Online Only for the OED: A Recipe for Losing Both Bookworms and Techies

Last Updated Aug 31, 2010 1:09 PM EDT

The venerable Oxford English Dictionary is planning to go online only, but the move is both too late and too early. It's too late to make a dent in the Web universe, and too early for it to build a reliable digital audience.

Sales of the upcoming third edition are down, Oxford University Press argues, because of online competition. OUP chief Nigel Portwood doubts the third edition, set to be complete a decade from now, will even be printed in full form. Instead, it would just print the severely truncated Oxford Dictionary of English and offer the full dictionary online.

Digital media is definitely taking over, but the Oxford University Press has too narrow of a vision to succeed in either print or online. In short, OUP should go big or go home. Here are the issues with the tentative plan:

  • Not considering print-on-demand: The only thing worse than book sales being down is not offering any book sales at all. Creating a set print run is so last millennium. If OUP was really interested in updating the format, it would create a limited edition or, better yet, print on demand system for the full dictionary. It could charge more for each set, too.
  • Online sales are already weak: The second edition, released in 1989, has been dropping in popularity, despite having an online presence. According to the Telegraph, "The most recent OED has existed online for more than a decade, where it receives two million hits a month from subscribers who pay an annual fee of £240", or about $370. Of course the popularity has dropped off. At this very moment you can visit, Urban Dictionary, and countless other free online services. How many web users need OUP pinpoint accuracy as opposed to a brief detail? I suspect not many.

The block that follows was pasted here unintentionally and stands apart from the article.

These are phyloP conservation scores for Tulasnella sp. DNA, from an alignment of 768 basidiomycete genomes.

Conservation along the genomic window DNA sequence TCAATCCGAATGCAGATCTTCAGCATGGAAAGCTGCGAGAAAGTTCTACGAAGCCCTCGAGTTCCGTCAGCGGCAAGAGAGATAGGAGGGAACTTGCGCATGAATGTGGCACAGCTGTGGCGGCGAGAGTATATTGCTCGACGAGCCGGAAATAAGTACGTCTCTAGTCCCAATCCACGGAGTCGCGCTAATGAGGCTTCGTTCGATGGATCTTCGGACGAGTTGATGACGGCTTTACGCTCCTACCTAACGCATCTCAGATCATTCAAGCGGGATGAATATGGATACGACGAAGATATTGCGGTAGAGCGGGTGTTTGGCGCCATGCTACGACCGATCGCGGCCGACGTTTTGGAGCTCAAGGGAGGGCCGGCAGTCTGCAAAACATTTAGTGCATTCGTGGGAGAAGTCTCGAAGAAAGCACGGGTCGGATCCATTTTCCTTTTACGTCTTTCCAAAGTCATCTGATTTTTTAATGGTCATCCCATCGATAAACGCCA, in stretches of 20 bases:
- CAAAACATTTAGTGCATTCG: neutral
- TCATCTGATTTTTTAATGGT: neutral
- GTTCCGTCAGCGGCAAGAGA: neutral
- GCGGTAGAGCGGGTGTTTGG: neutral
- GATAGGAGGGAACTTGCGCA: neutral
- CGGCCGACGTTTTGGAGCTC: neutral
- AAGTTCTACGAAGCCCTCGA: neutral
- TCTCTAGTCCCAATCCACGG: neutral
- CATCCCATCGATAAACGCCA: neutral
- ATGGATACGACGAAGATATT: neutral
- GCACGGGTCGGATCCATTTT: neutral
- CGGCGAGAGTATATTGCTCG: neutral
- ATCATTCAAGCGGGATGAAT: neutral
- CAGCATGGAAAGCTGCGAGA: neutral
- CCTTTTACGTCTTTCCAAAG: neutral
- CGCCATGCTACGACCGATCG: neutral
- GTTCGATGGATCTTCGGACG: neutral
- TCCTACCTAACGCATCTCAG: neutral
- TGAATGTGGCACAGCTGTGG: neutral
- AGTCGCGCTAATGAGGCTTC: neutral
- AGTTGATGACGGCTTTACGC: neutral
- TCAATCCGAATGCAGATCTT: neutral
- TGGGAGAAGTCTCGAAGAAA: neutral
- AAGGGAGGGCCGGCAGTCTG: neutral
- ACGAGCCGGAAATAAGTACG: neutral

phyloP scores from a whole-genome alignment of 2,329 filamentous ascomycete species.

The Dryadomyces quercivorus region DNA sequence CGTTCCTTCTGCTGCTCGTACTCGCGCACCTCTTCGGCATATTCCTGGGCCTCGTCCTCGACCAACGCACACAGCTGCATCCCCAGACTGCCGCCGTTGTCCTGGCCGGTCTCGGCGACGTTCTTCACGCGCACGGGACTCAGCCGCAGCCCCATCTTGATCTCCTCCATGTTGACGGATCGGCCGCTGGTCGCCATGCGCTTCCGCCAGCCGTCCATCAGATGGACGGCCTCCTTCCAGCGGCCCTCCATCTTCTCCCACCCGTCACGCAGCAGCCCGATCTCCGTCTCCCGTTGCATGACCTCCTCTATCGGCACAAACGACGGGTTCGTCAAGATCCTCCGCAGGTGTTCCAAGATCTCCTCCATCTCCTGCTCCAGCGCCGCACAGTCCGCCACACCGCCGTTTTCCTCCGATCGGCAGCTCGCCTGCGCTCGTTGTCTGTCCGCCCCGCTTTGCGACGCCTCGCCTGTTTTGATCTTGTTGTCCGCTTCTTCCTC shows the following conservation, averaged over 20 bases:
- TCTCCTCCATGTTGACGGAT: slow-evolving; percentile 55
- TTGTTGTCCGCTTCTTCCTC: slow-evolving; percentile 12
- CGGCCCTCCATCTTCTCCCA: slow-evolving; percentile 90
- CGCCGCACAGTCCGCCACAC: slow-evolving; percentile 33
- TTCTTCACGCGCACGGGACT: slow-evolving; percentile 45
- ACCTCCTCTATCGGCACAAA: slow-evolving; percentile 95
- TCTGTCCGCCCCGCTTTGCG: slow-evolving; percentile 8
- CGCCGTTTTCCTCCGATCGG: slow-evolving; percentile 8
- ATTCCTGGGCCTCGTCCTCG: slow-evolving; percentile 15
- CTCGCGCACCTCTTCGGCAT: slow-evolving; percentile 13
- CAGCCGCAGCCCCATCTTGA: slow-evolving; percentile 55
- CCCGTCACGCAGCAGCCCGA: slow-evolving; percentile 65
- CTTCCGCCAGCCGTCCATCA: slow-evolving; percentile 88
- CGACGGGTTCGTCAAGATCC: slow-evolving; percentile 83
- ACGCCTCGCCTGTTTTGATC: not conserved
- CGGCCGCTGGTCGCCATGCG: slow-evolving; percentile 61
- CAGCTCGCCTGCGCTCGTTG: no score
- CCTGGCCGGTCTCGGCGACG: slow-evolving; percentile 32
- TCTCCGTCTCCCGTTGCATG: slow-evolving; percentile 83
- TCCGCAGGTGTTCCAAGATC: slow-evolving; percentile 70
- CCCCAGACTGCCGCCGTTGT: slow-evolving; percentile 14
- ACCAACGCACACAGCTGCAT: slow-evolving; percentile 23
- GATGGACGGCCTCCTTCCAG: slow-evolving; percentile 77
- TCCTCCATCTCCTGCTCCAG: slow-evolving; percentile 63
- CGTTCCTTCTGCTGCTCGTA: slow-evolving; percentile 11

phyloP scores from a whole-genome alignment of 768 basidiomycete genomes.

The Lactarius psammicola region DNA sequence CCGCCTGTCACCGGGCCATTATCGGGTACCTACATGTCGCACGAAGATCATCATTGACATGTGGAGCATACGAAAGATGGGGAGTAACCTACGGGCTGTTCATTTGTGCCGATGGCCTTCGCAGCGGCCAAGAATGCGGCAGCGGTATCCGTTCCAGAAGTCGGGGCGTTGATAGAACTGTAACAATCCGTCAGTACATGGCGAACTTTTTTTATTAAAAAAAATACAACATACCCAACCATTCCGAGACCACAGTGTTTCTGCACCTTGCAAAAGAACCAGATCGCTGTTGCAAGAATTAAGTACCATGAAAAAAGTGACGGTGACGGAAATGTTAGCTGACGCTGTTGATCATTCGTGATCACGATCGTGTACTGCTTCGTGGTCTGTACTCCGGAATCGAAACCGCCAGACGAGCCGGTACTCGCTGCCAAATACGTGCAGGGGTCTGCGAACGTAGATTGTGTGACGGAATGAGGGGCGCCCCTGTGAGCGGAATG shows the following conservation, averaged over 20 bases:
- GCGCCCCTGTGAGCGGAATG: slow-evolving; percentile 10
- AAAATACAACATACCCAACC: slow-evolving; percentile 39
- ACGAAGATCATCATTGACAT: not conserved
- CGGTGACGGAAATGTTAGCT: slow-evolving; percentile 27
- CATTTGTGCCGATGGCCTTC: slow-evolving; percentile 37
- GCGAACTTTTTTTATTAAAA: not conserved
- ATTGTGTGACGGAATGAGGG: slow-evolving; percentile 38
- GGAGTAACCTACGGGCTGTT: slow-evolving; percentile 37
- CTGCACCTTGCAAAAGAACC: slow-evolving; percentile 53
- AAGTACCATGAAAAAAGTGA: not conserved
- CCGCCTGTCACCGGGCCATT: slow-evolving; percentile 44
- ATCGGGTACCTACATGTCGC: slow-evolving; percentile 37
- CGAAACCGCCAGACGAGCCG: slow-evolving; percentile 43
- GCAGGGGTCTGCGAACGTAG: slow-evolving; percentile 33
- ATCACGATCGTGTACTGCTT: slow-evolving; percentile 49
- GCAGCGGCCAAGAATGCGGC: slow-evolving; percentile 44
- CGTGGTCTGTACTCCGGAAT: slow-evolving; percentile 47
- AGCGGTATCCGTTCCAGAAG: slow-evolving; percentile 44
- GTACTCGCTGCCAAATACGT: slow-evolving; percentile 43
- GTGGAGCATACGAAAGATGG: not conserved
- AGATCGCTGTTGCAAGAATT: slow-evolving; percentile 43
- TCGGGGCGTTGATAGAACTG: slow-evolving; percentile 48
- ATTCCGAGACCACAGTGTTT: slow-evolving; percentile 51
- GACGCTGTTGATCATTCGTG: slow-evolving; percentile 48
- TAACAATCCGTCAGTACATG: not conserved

• Confusing digital with online: The big jump in growth isn't happening online, but in digital media. The Apple (APPL) iPad and upcoming flood of tablets, the blossoming of Google (GOOG) Android-run mobile devices, and the best-selling Amazon (AMZN) Kindle represent the future OUP wants -- an area that is, at this moment, unpolluted by free dictionary offerings.
An e-book-only version of the Oxford English Dictionary, which may have been what Portwood really meant when he said "online only", would be smart and practical, as would an interactive app on the iPad or comparable devices. Better yet, OUP should negotiate a deal with Amazon, Apple, or even Barnes & Noble to serve as its official dictionary for definitions within the respective e-reader. OUP has to do something to update the dictionary, but it will have to do more than charging an exorbitant amount of money for a service others provide for free.

Photo courtesy of The Story Lady // CC 2.0